Judge rules Tulsa man can’t use “stand your ground” in shooting case

TULSA, Okla. — A man accused of shooting a process server and making threats will go to trial.

Tulsa police seized firearms and thousands of rounds of ammunition while serving a search warrant at the home of Christopher Barnett on July 25 the day after they say he shot a process server.

The initial incident happened July 24 around 9 p.m. at the home near East 102nd Street and Memorial.

Police say a process server knocked on the door at the home. Officers say Barnett received legal papers and shot at the process server while he walked away from the house.

Officers surrounded the house, getting Barnett and another person inside to come out. Police arrested Barnett, who now faces charges of shooting with intent to kill. He was later released on bond.

The process server was taken to the hospital and is expected to be OK.

Barnett reached out to the FOX23 newsroom to dispute what police told FOX23. He provided the following statement:

"The events that unfolded at our home on July 24, 2019 around 9pm were very scary.  A man coming to our home, screaming at us, trying to break into our home, then he pulls a gun on us.  I am very Thankful to be alive and I count my blessings every minute.  I would be dead if I had not taken quick action.  It is tragic that I had to use a gun to defend myself, my home and my family and I have no regrets.  I was frivolously charged by the Tulsa Police Department with Shooting with Intent to Kill which is a felony.  I had to post a $75,000.00 bond and this has made me realize how broken our bond system is, how broken our police department is, and how broken our judicial system is.  I'm stepping up to do something about it.  I'm officially entering the race for US Senate and challenging Jim Inhoffe.  Its time to have someone in our US Senate who not only supports the 1st amendment and the 2nd amendment, but isn't afraid to stand their ground and exercise both it it comes to it.  We are home owners and we are not facing eviction.  The number of police cars that showed up at our home was over 50, yet a shooting in east Tulsa only had 4.  Why were we treated different?  We are the victims, not the so called process server.  We called the police for help and we were ordered to come outside, hands up, handcuffed and taken away.  We are home owners.  We are the victims.  The Tulsa Police have a lot of work to do." - Christopher Barnett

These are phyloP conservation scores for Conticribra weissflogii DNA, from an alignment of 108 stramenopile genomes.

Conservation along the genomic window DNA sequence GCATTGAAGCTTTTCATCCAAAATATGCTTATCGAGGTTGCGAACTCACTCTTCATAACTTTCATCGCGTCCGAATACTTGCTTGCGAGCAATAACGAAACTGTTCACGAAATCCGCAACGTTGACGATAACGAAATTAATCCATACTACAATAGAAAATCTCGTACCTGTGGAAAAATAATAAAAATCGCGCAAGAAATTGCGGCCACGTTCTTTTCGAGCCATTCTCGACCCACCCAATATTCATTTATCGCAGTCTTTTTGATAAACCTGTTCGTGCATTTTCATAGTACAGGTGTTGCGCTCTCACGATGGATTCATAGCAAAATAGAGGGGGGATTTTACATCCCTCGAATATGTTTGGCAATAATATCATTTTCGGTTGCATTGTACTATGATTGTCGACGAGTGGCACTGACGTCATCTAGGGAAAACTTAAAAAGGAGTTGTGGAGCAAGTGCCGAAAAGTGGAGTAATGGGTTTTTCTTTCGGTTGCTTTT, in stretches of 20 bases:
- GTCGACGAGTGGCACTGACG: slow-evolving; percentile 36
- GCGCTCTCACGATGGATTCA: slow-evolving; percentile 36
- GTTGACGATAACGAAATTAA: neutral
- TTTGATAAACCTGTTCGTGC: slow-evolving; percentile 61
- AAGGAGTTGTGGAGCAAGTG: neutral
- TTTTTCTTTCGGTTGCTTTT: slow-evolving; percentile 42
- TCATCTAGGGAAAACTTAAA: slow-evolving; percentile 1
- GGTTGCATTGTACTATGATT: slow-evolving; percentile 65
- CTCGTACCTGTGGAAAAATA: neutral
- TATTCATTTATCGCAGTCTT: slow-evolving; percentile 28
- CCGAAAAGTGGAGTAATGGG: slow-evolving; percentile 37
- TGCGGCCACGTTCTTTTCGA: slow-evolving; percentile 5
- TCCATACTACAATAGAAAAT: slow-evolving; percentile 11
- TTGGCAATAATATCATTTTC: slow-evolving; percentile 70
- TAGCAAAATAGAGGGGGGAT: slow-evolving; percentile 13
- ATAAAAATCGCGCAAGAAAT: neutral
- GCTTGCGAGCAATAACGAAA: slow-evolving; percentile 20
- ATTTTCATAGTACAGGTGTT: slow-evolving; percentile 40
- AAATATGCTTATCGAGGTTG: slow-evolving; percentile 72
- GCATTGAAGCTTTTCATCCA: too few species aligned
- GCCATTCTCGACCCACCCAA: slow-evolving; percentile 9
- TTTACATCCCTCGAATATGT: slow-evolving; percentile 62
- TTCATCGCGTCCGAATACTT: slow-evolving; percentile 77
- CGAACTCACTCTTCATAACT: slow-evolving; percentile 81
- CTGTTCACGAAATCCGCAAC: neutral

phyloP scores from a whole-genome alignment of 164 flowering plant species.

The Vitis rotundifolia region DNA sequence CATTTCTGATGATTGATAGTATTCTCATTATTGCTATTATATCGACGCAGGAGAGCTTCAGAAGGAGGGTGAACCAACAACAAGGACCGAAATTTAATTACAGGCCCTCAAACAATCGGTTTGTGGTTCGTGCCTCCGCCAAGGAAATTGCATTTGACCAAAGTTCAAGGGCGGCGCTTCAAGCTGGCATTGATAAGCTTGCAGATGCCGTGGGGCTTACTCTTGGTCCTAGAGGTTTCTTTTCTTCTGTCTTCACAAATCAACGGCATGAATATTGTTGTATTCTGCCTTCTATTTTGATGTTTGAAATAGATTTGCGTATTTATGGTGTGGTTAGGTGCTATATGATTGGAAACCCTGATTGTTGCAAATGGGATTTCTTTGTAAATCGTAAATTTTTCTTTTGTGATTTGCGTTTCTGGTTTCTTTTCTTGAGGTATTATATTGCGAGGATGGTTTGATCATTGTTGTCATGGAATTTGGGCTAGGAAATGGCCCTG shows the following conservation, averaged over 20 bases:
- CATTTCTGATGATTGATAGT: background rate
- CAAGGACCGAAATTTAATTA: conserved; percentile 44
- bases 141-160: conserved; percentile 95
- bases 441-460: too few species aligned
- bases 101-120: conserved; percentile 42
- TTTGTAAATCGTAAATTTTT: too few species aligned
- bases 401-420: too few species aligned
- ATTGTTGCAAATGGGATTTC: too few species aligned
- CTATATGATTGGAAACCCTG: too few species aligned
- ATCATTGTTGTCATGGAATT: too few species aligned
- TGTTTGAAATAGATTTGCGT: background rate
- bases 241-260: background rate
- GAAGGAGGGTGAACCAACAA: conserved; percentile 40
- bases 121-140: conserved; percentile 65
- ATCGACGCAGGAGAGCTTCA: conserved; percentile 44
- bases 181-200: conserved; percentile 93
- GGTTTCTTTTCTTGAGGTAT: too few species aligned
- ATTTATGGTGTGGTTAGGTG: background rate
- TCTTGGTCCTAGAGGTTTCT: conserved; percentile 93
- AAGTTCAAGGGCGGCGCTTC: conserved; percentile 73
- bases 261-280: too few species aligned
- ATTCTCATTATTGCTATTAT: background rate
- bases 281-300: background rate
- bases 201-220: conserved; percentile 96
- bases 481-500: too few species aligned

However, police returned to Barnett’s home Thursday night to serve a search warrant in response to threats they said were made against the University of Tulsa and multiple judges.

Barnett was not home at the time police served the search warrant. He was arrested later that night in connection with threatening a violent act.

Barnett was later charged with assault with a deadly weapon.

He is being held in Tulsa County Jail without bond after pleading not guilty to both charges. On Jan. 3, a judge ruled that Barnett will not be able to use the “stand your ground" argument in this case. He goes to trial in June.

Barnett's attorney released the following surveillance video of the shooting after the arraignment:

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